The Welsh Dragon

For most of history, the Welsh dragon was not a very common symbol. In fact, it was flown by only one king, Cadwaladr ap Cadwallon, who reigned from 655-682 AD. It was so distinct that his flag came to be known as “the Red Dragon of Cadwaladr”.  Today, it is known as the ‘Welsh dragon’ and the the Welsh flag looks like this: (my The Last Pendragon Saga is about a mythic version of Cadwaladr) Within Welsh mythology, the story of the two dragons, one red (for the Welsh) and one white (for the Saxons) fighting beneath Dinas Emrys dates back to Geoffrey of Monmouth, writing in the 12th century. The coat of arms of the Welsh princes in the 13th century was actually this: With the death of Llywelyn ap Gruffydd and the complete suppression of everything that had belonged to or symbolized Read more…

Archaeology news in the UK–exciting update!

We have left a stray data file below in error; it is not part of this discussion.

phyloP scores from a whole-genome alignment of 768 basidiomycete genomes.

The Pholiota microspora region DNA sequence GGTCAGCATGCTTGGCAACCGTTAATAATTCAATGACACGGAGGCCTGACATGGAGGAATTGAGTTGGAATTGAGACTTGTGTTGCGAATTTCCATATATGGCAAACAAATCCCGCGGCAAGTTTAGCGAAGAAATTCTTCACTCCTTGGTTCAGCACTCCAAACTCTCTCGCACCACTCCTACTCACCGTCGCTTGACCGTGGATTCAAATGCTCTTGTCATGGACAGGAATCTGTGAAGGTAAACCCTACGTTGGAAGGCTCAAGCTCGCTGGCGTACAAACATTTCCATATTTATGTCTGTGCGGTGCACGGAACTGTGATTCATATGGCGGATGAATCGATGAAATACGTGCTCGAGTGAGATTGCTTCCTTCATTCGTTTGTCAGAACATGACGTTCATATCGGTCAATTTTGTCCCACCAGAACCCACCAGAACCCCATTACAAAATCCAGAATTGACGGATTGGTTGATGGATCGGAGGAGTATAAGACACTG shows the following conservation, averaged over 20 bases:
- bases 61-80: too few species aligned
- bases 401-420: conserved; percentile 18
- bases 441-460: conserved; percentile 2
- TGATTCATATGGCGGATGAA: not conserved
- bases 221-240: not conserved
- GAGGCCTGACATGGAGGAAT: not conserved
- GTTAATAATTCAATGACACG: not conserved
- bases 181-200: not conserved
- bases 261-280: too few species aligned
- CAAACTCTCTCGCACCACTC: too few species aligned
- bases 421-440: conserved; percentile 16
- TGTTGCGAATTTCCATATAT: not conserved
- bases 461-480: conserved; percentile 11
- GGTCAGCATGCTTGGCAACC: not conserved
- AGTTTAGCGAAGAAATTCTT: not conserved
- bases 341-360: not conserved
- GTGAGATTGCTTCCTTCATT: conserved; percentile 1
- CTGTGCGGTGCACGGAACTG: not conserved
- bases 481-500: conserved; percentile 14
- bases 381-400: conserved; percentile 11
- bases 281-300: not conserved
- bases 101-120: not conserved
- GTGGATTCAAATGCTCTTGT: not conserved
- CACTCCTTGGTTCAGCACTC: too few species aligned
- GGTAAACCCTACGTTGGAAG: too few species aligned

I am always on the lookout for interesting archaeological finds or digs in the UK.  I have three today: The first is the ongoing quest for the grave of Richard III: http://www.northwalesweeklynews.co.uk/conwy-county-news/uk-world-news/2012/08/24/archaeologists-in-richard-iii-dig-55243-31688154/ “King Richard III, the last Plantagenet, ruled England from 1483 until he was defeated at the Battle of Bosworth in 1485. It is believed his body was stripped and despoiled and brought to Leicester, where he was buried in the church of the Franciscan Friary, known as Greyfriars.” Richard III is the king defeated by Henry Tudur, the descendent of Ednyfed Fychan, the seneschel to Llywelyn the Great. Henry became Henry VII.  The interesting problem in this case, and it has happened all over the UK, is that they lost the location of the original church where they think he is buried!  You wonder how that could have happened Read more…